Department of Statistics


Seminars

Predicting hotspots of nutrients in estuaries

Speaker: Prof. Judi Hewitt

Affiliation: The University of Auckland

When: Wednesday, 1 November 2017, 3:00 pm to 4:00 pm

Where: 303-610

Making predictions of the impacts of stressors on ecological systems generally requires smart study designs and a range of statistical analyses. In particular analyses need to be able to take into account information available in spatial (and temporal) variability and the likelihood of non-linear responses. I illustrate this with a study on how the ability of a system to deal with nutrients may change with increasing nutrient concentrations. The study design nesting a manipulative experiment within a large scale spatial survey. The analyses included multiple regression, spatial pattern recognition and kriging to extrapolate results across an extensive area. The results demonstrate patchiness across a landscape in performance and the potential for changes in the location of hotspots with increasing nutrients.

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Externalities, optimization and regulation in queues
Prof. Moshe Haviv

Speaker: Prof. Moshe Haviv

Affiliation: Department of Statistics and the Federmann Center for the Study of Rationality, The Hebrew University of Jerusalem

When: Wednesday, 20 September 2017, 3:00 pm to 4:00 pm

Where: 303-610

The academic research on queues deals mostly with waiting. Yet, the externalities , namely the added waiting time an arrival inflicts on others, are of no less, if not of more, importance. The talk will deal mostly with how the analysis of the externalities leads to the socially optimal behavior, while solving queueing dilemmas such as whether or not to join a queue, when to arrive to a queue, or from which server to seek service at. Customers, being selfish, do not mind the externalities they impose on others. We show how in queues too, internalizing the externalities leads to self regulation. In this setting selecting the service regime is one of the tools for regulation.(Joint with Binyamin Oz)

Australian initiatives for enticing next-gen statisticians
A/Prof Peter Howley

Speaker: A/Prof Peter Howley

Affiliation: School of Mathematical and Physical Sciences/Statistics, The University of Newcastle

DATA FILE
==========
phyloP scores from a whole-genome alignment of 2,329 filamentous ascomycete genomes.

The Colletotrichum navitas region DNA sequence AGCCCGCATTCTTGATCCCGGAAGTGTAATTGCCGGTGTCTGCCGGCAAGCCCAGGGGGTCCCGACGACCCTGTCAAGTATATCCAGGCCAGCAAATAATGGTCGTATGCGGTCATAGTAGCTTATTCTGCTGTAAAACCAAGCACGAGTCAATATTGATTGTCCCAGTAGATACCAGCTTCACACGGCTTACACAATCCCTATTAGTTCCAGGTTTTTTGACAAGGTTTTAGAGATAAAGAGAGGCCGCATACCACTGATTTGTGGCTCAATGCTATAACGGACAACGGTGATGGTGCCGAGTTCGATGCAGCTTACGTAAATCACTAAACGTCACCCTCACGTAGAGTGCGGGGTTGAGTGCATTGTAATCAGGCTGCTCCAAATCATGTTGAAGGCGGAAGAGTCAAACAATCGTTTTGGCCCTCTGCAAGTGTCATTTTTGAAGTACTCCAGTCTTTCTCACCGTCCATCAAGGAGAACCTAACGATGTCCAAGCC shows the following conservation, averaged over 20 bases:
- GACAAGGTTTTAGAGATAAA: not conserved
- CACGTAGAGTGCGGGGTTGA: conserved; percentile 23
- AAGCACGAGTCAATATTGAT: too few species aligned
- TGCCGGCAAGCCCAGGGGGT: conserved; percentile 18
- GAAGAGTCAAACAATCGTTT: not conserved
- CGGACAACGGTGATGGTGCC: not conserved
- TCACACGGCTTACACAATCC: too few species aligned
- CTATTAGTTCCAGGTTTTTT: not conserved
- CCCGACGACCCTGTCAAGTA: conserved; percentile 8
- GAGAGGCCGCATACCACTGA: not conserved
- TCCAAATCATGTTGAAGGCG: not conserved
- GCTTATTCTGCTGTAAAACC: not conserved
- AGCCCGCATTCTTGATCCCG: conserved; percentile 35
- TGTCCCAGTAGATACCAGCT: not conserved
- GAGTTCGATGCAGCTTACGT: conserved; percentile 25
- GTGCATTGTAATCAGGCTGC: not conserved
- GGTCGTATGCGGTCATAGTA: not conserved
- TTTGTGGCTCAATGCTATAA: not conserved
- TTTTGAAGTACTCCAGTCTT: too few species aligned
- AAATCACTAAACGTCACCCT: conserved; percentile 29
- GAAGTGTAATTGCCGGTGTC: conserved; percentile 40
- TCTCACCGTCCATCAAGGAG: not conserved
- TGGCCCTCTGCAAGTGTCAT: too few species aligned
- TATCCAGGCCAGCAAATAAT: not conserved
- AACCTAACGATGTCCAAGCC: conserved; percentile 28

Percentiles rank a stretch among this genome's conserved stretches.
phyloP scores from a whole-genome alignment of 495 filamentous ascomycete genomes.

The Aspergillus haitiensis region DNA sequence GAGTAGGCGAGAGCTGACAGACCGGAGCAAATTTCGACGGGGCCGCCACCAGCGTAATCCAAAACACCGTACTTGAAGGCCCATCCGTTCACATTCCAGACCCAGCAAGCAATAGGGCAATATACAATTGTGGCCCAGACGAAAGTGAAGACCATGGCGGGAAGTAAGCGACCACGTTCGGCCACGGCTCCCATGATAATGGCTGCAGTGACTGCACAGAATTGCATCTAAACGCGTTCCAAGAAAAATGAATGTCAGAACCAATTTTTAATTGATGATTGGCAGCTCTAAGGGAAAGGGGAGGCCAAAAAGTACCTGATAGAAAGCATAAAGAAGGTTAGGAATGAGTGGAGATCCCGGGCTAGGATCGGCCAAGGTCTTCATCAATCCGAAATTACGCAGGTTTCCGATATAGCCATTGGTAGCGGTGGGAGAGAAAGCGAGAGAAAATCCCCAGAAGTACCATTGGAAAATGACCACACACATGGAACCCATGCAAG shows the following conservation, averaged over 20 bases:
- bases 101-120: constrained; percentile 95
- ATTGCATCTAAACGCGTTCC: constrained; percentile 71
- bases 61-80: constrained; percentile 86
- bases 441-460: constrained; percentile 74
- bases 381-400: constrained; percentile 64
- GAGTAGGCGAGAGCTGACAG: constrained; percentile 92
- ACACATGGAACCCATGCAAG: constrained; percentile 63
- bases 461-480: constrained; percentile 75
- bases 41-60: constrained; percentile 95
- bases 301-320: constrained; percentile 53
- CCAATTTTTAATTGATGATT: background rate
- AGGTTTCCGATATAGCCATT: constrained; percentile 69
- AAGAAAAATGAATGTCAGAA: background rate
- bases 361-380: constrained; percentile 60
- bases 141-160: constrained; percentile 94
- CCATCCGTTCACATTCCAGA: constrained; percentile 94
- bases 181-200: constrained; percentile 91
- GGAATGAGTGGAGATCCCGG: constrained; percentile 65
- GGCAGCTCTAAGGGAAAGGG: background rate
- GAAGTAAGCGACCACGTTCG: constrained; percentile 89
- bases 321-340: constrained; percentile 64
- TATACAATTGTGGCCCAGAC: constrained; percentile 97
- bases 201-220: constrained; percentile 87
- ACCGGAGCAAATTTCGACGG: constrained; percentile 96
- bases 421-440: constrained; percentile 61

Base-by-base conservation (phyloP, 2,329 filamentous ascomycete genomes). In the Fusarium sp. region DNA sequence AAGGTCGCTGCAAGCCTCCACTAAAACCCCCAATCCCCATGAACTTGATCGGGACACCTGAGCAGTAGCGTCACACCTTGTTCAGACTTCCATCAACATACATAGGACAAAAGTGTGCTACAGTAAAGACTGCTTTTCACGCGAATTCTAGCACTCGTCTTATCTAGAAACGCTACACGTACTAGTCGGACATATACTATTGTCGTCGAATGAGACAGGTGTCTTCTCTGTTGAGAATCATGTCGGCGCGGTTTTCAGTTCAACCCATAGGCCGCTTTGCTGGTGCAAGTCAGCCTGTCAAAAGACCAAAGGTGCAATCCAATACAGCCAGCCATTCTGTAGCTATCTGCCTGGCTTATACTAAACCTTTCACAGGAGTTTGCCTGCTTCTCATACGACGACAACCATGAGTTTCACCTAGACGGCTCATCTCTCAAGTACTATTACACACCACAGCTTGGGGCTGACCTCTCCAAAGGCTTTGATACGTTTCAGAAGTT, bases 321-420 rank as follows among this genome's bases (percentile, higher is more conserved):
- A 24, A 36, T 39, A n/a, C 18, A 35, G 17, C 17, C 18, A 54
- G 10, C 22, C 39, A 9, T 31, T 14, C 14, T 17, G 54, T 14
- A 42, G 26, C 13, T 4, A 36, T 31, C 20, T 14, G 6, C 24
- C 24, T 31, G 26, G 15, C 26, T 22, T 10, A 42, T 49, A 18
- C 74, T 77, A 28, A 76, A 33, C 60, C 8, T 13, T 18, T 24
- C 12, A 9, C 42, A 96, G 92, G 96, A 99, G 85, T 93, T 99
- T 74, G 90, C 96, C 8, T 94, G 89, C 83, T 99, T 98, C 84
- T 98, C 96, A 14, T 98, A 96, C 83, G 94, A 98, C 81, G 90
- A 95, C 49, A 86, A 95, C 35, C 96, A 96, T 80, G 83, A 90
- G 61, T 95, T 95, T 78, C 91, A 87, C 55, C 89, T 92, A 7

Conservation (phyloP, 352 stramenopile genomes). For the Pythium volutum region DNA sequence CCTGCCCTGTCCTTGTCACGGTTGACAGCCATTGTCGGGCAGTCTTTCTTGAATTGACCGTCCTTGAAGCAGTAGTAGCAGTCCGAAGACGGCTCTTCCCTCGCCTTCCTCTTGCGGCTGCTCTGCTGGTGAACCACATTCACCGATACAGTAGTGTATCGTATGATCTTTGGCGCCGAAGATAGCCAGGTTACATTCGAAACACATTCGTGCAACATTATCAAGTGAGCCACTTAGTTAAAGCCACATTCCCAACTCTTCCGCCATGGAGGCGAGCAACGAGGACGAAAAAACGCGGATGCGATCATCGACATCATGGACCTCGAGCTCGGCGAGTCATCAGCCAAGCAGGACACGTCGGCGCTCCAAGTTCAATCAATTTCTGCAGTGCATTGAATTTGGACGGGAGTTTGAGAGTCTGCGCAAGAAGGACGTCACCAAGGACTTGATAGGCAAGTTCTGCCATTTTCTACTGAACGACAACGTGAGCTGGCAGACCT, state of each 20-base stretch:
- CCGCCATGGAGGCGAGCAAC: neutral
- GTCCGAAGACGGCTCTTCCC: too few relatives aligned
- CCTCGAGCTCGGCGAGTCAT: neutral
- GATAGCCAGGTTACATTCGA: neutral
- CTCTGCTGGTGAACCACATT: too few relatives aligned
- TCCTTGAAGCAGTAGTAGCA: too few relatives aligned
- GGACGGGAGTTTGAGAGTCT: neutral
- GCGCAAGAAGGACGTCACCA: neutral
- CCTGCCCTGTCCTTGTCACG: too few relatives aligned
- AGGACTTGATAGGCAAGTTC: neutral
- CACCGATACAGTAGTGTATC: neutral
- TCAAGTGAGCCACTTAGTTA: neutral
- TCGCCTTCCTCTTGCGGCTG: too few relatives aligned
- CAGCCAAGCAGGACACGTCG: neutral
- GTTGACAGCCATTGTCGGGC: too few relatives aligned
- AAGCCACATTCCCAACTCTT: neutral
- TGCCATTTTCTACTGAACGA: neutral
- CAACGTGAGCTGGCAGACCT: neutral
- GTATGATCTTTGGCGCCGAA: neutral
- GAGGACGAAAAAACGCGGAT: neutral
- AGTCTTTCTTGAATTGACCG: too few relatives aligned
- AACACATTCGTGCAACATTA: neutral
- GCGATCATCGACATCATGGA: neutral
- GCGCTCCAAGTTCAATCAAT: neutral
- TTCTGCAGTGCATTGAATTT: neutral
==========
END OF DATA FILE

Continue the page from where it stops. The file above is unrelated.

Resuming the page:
When: Friday, 8 September 2017, 2:00 pm to 3:00 pm

Where: 303-B05

This talk will be in two parts, the first will discuss recent initiatives to improve statistics education across Australia. The second will discuss collaborative research on health-care standards and improving health-care systems aided by Bayesian hierarchical modelling.

Peter Howley (https://www.newcastle.edu.au/profile/peter-howley) is Chair of the Statistical Society of Australia’s Statistical Education Section and Associate Professor in Statistics at Newcastle. He will describe recently developed national statistical initiatives and resources aimed to increase access to and support within higher education. One of the initiatives recently was awarded the ISI’s 2017 Best Cooperative Project Award. The resources comprise short animated videos, interactive exercises and extension documents developing statistical threshold concepts, and tools to assist primary and secondary school teachers and students engage with statistics via a national schools poster competition, including industry expert and ‘how to deliver’ videos. These aim to enable students and teachers to feel the interdisciplinary and pervasive nature and value of statistics, and make the field of statistics accessible. The exponentially increasing annual numbers of students participating and positive feedback received is very promising. The teaming up of Sustainability, Statistics and STEM for a road trip to remote and rural NSW schools will be discussed, as will recent developments in teaching at The University of Newcastle.

Most of the medical work is done with the Australian Council on Healthcare Standards and Taipei Medical University.

https://www.newcastle.edu.au/profile/peter-howley

Combined nonparametric tests

Speaker: Asso. Prof. Stefano Bonnini

Affiliation: Department of Economics and Management, Center for Modelling Computing and Simulations, University of Ferrara (Italy)

When: Friday, 14 July 2017, 11:00 am to 12:00 pm

Where: 303-B07